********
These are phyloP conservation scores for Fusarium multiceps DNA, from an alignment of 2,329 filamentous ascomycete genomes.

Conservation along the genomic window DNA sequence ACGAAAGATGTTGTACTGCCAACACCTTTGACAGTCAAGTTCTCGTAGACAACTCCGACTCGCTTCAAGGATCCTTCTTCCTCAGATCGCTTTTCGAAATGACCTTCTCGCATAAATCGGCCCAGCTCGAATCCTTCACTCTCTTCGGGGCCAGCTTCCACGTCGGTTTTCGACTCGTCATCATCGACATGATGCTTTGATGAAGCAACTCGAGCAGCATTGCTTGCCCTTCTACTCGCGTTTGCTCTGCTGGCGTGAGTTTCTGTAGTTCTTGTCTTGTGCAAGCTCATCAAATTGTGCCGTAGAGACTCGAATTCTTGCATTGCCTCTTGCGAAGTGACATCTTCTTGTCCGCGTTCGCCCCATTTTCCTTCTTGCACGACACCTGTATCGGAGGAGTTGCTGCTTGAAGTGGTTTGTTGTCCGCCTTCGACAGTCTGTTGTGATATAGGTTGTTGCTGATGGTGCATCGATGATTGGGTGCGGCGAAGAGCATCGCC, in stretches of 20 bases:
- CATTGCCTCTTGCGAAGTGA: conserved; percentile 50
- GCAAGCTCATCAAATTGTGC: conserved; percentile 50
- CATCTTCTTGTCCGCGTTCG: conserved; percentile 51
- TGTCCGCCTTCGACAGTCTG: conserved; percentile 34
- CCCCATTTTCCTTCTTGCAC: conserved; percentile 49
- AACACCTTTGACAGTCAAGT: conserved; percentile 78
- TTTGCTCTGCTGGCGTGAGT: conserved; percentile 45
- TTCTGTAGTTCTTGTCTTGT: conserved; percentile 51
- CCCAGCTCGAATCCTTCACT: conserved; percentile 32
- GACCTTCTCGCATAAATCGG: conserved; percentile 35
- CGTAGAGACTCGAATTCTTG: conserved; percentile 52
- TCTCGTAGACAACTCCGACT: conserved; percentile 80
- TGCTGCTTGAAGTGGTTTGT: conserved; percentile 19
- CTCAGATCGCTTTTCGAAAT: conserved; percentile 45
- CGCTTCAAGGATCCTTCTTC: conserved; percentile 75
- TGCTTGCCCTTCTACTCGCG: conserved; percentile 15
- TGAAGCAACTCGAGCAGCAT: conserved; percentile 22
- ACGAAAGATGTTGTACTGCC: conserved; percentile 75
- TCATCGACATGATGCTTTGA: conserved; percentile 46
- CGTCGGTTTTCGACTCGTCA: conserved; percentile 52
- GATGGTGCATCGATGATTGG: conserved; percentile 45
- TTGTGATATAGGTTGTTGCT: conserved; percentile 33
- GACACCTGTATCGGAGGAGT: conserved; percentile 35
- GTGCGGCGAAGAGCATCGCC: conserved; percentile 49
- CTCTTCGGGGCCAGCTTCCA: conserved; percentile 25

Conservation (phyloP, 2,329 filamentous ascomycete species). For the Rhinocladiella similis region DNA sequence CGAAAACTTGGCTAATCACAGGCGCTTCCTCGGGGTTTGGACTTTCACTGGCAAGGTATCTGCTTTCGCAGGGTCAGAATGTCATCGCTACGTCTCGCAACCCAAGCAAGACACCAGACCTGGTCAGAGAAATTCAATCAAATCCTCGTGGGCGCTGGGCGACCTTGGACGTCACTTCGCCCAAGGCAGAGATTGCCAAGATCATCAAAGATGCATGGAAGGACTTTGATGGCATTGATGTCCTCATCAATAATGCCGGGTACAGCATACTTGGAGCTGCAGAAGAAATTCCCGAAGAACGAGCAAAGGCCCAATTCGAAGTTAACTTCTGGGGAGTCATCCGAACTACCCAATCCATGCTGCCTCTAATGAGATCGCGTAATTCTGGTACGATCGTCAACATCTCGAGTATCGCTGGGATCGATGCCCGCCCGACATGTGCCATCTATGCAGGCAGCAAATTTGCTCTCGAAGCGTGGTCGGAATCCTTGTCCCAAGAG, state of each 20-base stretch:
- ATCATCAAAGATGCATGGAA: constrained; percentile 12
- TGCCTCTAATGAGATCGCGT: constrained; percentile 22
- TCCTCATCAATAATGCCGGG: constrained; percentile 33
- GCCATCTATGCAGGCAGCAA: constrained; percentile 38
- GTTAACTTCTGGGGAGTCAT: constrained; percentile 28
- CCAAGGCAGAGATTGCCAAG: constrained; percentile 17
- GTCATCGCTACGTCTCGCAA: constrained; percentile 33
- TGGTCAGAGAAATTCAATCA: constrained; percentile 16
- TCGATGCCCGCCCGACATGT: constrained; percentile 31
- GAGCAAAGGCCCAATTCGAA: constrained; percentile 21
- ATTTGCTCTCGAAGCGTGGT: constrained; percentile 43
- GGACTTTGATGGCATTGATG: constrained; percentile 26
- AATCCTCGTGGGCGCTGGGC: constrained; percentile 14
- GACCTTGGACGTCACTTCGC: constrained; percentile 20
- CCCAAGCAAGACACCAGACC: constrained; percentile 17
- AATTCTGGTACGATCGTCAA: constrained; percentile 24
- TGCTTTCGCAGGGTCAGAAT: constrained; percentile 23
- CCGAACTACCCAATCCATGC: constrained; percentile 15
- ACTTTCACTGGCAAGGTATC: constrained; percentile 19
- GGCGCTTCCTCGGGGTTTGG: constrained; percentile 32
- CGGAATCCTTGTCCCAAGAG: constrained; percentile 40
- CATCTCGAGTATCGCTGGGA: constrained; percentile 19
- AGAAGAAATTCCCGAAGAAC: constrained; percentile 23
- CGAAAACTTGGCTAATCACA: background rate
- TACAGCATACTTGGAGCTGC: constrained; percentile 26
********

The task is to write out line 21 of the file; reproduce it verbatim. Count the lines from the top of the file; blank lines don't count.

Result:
- TCATCGACATGATGCTTTGA: conserved; percentile 46